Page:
Unemployment is defined as a situation where someone of working age is not able to get a job but would like to be in full-time employment.
Note: If a mother left work to bring up a child or if someone went into higher education, they are not working but would not be classed as unemployed as they are not actively seeking employment.
One grey area is voluntary unemployment. This occurs when the unemployed choose not to take a job a the going wage rate (e.g. wrong job, benefits too high e.t.c) They could be counted as unemployed because they are still seeking a job (they just don’t want to take one they are offered.)
Unemployment in the UK Is measured in two ways
- Claimant count – the number of people eligible for unemployment benefits. (in the UK – this is Job Seekers Allowance)
- Labour force survey – A survey based on ILO standards – asking people whether they are out of work and actively seeking work.
- Since 1993, the claimant count method of unemployment has fallen more than the labour force survey. This suggests some people may be actively seeking work but are not eligible for government benefits.
- For example, after six months, unemployment benefit is means-tested. These people will be counted as unemployed, but not eligible for benefits. The Labour force survey is considered a more reliable method of calculating unemployment.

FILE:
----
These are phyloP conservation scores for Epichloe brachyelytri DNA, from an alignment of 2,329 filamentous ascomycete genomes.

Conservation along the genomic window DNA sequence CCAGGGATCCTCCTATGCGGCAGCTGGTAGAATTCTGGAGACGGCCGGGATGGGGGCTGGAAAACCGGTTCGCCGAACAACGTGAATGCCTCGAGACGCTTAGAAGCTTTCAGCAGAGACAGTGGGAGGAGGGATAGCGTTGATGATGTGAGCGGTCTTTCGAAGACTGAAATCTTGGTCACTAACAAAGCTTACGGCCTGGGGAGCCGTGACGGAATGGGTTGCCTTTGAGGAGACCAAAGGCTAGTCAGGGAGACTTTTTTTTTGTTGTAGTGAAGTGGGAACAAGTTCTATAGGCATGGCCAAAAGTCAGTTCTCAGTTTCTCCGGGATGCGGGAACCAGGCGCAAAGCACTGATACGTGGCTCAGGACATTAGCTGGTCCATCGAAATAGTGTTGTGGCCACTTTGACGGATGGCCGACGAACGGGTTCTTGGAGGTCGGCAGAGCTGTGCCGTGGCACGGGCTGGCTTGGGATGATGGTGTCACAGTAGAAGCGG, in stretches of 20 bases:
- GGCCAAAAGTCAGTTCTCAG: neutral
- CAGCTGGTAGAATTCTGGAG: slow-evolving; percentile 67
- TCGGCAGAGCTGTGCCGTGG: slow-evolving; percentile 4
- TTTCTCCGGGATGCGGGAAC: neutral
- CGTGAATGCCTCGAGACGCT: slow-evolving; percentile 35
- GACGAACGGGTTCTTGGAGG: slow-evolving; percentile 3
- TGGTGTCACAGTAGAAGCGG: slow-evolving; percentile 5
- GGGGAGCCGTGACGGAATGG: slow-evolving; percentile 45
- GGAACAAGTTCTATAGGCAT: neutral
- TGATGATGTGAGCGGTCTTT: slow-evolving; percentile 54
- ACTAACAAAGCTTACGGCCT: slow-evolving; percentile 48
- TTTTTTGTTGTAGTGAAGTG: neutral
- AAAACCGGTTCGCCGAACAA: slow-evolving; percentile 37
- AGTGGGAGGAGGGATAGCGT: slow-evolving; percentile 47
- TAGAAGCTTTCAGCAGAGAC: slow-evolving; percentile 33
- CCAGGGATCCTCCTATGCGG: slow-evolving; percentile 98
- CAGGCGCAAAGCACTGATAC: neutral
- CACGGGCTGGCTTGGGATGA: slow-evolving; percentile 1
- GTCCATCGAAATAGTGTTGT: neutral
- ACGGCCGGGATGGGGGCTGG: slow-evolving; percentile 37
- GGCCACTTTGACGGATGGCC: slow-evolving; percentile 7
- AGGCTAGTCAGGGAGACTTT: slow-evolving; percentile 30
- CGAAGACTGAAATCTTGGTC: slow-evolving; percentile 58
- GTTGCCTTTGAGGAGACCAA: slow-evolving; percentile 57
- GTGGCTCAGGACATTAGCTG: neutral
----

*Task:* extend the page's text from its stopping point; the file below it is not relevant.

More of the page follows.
Types of unemployment
Summary of Unemployment types
- Demand Deficient Unemployment – Lack of aggregate demand in the economy (e.g. unemployment rises in a recession)
- Structural Unemployment – workers lack necessary skills or suffer from geographical immobility
- Real Wage Unemployment – wages above equilibrium, e.g. due to high national minimum wage.
- Frictional unemployment – workers in between jobs
- Voluntary Unemployment. – workers prefer not to work
Demand Deficient Unemployment
Demand deficient unemployment occurs in a recession or period of very low growth. If there is insufficient aggregate demand, firms will cut back on output. If they cut back on output, then they will employ fewer workers. Firms will either cut back on recruitment or lay off workers. The deeper the recession, the more demand deficient unemployment there will be. This is often the biggest cause of unemployment, especially in a downturn. This is also known as cyclical unemployment – referring to how unemployment increases during an economic downturn.
Diagram showing fall in AD and lower output (Y1 to Y2)- which leads to higher unemployment
This is unemployment due to inefficiencies in the labour market. It may occur due to a mismatch of skills or geographical location. For example, structural unemployment could be due to:
- Occupational immobility. There may be skilled jobs available, but many workers may not have the relevant skills. Sometimes firms can struggle to recruit during periods of high unemployment. This is due to occupational immobility.
- Geographical immobility. Jobs may be available in London, but, unemployed workers may not be able to move there due to difficulties in getting housing e.t.c.